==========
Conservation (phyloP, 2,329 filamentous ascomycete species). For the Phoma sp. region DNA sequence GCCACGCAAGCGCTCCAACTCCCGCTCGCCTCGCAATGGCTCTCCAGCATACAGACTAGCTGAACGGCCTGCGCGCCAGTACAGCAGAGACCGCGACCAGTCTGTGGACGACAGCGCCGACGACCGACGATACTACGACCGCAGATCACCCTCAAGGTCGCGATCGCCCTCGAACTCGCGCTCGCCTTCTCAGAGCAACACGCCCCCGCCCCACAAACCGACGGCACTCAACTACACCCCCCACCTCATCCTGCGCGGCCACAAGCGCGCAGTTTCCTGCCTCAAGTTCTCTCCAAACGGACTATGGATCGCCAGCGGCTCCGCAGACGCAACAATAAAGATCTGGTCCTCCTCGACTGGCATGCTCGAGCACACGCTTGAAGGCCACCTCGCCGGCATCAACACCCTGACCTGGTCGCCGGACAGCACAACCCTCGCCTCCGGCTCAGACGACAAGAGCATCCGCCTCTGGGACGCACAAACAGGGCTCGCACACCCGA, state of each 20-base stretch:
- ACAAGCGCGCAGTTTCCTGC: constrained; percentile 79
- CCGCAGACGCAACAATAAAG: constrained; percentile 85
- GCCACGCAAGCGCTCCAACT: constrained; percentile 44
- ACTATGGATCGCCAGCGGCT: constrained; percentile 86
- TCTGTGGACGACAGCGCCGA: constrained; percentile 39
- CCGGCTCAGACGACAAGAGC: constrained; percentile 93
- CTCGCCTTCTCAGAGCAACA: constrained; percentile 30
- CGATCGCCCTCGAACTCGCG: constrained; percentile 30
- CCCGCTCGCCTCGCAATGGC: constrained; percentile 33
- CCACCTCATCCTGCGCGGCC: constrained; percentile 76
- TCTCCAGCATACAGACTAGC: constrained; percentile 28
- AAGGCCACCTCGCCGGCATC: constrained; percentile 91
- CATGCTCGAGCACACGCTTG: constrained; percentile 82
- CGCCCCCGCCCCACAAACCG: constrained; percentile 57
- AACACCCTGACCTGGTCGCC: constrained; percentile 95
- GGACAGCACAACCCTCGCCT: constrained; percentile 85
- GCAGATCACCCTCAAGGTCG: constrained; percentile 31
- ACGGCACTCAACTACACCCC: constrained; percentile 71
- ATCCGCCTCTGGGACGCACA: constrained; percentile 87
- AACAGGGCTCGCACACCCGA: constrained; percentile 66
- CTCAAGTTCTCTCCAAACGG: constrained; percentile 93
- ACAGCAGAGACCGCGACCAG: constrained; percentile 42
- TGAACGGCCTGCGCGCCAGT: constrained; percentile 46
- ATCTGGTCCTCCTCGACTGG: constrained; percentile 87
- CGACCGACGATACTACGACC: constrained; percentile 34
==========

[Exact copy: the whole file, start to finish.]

Conservation (phyloP, 2,329 filamentous ascomycete species). For the Phoma sp. region DNA sequence GCCACGCAAGCGCTCCAACTCCCGCTCGCCTCGCAATGGCTCTCCAGCATACAGACTAGCTGAACGGCCTGCGCGCCAGTACAGCAGAGACCGCGACCAGTCTGTGGACGACAGCGCCGACGACCGACGATACTACGACCGCAGATCACCCTCAAGGTCGCGATCGCCCTCGAACTCGCGCTCGCCTTCTCAGAGCAACACGCCCCCGCCCCACAAACCGACGGCACTCAACTACACCCCCCACCTCATCCTGCGCGGCCACAAGCGCGCAGTTTCCTGCCTCAAGTTCTCTCCAAACGGACTATGGATCGCCAGCGGCTCCGCAGACGCAACAATAAAGATCTGGTCCTCCTCGACTGGCATGCTCGAGCACACGCTTGAAGGCCACCTCGCCGGCATCAACACCCTGACCTGGTCGCCGGACAGCACAACCCTCGCCTCCGGCTCAGACGACAAGAGCATCCGCCTCTGGGACGCACAAACAGGGCTCGCACACCCGA, state of each 20-base stretch:
- ACAAGCGCGCAGTTTCCTGC: constrained; percentile 79
- CCGCAGACGCAACAATAAAG: constrained; percentile 85
- GCCACGCAAGCGCTCCAACT: constrained; percentile 44
- ACTATGGATCGCCAGCGGCT: constrained; percentile 86
- TCTGTGGACGACAGCGCCGA: constrained; percentile 39
- CCGGCTCAGACGACAAGAGC: constrained; percentile 93
- CTCGCCTTCTCAGAGCAACA: constrained; percentile 30
- CGATCGCCCTCGAACTCGCG: constrained; percentile 30
- CCCGCTCGCCTCGCAATGGC: constrained; percentile 33
- CCACCTCATCCTGCGCGGCC: constrained; percentile 76
- TCTCCAGCATACAGACTAGC: constrained; percentile 28
- AAGGCCACCTCGCCGGCATC: constrained; percentile 91
- CATGCTCGAGCACACGCTTG: constrained; percentile 82
- CGCCCCCGCCCCACAAACCG: constrained; percentile 57
- AACACCCTGACCTGGTCGCC: constrained; percentile 95
- GGACAGCACAACCCTCGCCT: constrained; percentile 85
- GCAGATCACCCTCAAGGTCG: constrained; percentile 31
- ACGGCACTCAACTACACCCC: constrained; percentile 71
- ATCCGCCTCTGGGACGCACA: constrained; percentile 87
- AACAGGGCTCGCACACCCGA: constrained; percentile 66
- CTCAAGTTCTCTCCAAACGG: constrained; percentile 93
- ACAGCAGAGACCGCGACCAG: constrained; percentile 42
- TGAACGGCCTGCGCGCCAGT: constrained; percentile 46
- ATCTGGTCCTCCTCGACTGG: constrained; percentile 87
- CGACCGACGATACTACGACC: constrained; percentile 34